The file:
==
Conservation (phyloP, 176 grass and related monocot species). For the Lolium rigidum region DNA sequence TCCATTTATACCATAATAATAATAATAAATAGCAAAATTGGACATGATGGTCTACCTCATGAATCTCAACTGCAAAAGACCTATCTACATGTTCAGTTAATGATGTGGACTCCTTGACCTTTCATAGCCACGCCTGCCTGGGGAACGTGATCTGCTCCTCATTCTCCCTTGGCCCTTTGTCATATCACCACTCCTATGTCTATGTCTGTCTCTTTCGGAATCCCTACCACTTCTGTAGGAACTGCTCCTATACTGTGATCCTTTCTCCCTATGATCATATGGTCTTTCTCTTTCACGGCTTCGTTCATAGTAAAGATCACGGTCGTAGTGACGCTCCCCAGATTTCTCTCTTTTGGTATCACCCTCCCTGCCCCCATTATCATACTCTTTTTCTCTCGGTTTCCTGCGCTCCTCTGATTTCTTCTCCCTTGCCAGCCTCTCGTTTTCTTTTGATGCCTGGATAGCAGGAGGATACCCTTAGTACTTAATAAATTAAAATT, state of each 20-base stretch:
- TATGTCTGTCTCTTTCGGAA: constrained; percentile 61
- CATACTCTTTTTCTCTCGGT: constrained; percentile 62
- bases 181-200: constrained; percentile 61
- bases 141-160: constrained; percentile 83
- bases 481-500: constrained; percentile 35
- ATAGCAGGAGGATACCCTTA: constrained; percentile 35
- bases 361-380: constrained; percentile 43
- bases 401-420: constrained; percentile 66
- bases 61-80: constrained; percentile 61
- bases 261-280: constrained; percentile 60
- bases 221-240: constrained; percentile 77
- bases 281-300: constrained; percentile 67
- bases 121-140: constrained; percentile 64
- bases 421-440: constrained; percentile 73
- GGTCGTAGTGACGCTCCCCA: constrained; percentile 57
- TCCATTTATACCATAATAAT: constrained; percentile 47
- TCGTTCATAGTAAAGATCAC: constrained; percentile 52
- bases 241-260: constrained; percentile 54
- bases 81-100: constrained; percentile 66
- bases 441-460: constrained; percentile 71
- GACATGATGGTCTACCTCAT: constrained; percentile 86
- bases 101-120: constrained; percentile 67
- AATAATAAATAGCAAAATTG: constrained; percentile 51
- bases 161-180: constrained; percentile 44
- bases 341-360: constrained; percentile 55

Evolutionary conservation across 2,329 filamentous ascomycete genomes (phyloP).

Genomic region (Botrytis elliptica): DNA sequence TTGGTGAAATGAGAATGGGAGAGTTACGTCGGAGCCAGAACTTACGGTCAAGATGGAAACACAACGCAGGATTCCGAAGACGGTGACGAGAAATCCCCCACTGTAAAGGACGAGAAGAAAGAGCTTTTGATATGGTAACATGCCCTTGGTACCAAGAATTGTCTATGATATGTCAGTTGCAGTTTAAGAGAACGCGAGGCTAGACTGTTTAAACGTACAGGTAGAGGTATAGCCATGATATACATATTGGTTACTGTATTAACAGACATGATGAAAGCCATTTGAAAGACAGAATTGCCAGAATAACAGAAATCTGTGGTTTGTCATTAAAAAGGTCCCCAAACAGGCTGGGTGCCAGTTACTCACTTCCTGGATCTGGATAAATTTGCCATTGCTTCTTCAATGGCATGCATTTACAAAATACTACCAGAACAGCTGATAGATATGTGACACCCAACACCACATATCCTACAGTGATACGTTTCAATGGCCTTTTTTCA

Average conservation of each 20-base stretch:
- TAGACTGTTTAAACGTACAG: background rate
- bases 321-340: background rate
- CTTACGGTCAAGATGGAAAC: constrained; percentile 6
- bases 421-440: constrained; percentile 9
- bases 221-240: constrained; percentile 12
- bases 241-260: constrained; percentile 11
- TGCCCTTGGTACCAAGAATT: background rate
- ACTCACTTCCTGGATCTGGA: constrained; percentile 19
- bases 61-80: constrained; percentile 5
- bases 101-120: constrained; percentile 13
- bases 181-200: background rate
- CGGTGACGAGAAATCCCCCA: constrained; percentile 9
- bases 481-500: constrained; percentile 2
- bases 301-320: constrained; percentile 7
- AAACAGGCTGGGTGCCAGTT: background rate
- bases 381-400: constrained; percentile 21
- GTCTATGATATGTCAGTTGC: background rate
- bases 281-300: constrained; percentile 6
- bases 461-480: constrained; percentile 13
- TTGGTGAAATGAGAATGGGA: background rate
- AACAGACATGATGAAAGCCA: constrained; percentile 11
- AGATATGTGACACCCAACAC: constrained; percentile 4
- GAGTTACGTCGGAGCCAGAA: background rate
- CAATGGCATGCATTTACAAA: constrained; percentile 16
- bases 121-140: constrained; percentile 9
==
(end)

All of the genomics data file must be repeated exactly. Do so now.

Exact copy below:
Conservation (phyloP, 176 grass and related monocot species). For the Lolium rigidum region DNA sequence TCCATTTATACCATAATAATAATAATAAATAGCAAAATTGGACATGATGGTCTACCTCATGAATCTCAACTGCAAAAGACCTATCTACATGTTCAGTTAATGATGTGGACTCCTTGACCTTTCATAGCCACGCCTGCCTGGGGAACGTGATCTGCTCCTCATTCTCCCTTGGCCCTTTGTCATATCACCACTCCTATGTCTATGTCTGTCTCTTTCGGAATCCCTACCACTTCTGTAGGAACTGCTCCTATACTGTGATCCTTTCTCCCTATGATCATATGGTCTTTCTCTTTCACGGCTTCGTTCATAGTAAAGATCACGGTCGTAGTGACGCTCCCCAGATTTCTCTCTTTTGGTATCACCCTCCCTGCCCCCATTATCATACTCTTTTTCTCTCGGTTTCCTGCGCTCCTCTGATTTCTTCTCCCTTGCCAGCCTCTCGTTTTCTTTTGATGCCTGGATAGCAGGAGGATACCCTTAGTACTTAATAAATTAAAATT, state of each 20-base stretch:
- TATGTCTGTCTCTTTCGGAA: constrained; percentile 61
- CATACTCTTTTTCTCTCGGT: constrained; percentile 62
- bases 181-200: constrained; percentile 61
- bases 141-160: constrained; percentile 83
- bases 481-500: constrained; percentile 35
- ATAGCAGGAGGATACCCTTA: constrained; percentile 35
- bases 361-380: constrained; percentile 43
- bases 401-420: constrained; percentile 66
- bases 61-80: constrained; percentile 61
- bases 261-280: constrained; percentile 60
- bases 221-240: constrained; percentile 77
- bases 281-300: constrained; percentile 67
- bases 121-140: constrained; percentile 64
- bases 421-440: constrained; percentile 73
- GGTCGTAGTGACGCTCCCCA: constrained; percentile 57
- TCCATTTATACCATAATAAT: constrained; percentile 47
- TCGTTCATAGTAAAGATCAC: constrained; percentile 52
- bases 241-260: constrained; percentile 54
- bases 81-100: constrained; percentile 66
- bases 441-460: constrained; percentile 71
- GACATGATGGTCTACCTCAT: constrained; percentile 86
- bases 101-120: constrained; percentile 67
- AATAATAAATAGCAAAATTG: constrained; percentile 51
- bases 161-180: constrained; percentile 44
- bases 341-360: constrained; percentile 55

Evolutionary conservation across 2,329 filamentous ascomycete genomes (phyloP).

Genomic region (Botrytis elliptica): DNA sequence TTGGTGAAATGAGAATGGGAGAGTTACGTCGGAGCCAGAACTTACGGTCAAGATGGAAACACAACGCAGGATTCCGAAGACGGTGACGAGAAATCCCCCACTGTAAAGGACGAGAAGAAAGAGCTTTTGATATGGTAACATGCCCTTGGTACCAAGAATTGTCTATGATATGTCAGTTGCAGTTTAAGAGAACGCGAGGCTAGACTGTTTAAACGTACAGGTAGAGGTATAGCCATGATATACATATTGGTTACTGTATTAACAGACATGATGAAAGCCATTTGAAAGACAGAATTGCCAGAATAACAGAAATCTGTGGTTTGTCATTAAAAAGGTCCCCAAACAGGCTGGGTGCCAGTTACTCACTTCCTGGATCTGGATAAATTTGCCATTGCTTCTTCAATGGCATGCATTTACAAAATACTACCAGAACAGCTGATAGATATGTGACACCCAACACCACATATCCTACAGTGATACGTTTCAATGGCCTTTTTTCA

Average conservation of each 20-base stretch:
- TAGACTGTTTAAACGTACAG: background rate
- bases 321-340: background rate
- CTTACGGTCAAGATGGAAAC: constrained; percentile 6
- bases 421-440: constrained; percentile 9
- bases 221-240: constrained; percentile 12
- bases 241-260: constrained; percentile 11
- TGCCCTTGGTACCAAGAATT: background rate
- ACTCACTTCCTGGATCTGGA: constrained; percentile 19
- bases 61-80: constrained; percentile 5
- bases 101-120: constrained; percentile 13
- bases 181-200: background rate
- CGGTGACGAGAAATCCCCCA: constrained; percentile 9
- bases 481-500: constrained; percentile 2
- bases 301-320: constrained; percentile 7
- AAACAGGCTGGGTGCCAGTT: background rate
- bases 381-400: constrained; percentile 21
- GTCTATGATATGTCAGTTGC: background rate
- bases 281-300: constrained; percentile 6
- bases 461-480: constrained; percentile 13
- TTGGTGAAATGAGAATGGGA: background rate
- AACAGACATGATGAAAGCCA: constrained; percentile 11
- AGATATGTGACACCCAACAC: constrained; percentile 4
- GAGTTACGTCGGAGCCAGAA: background rate
- CAATGGCATGCATTTACAAA: constrained; percentile 16
- bases 121-140: constrained; percentile 9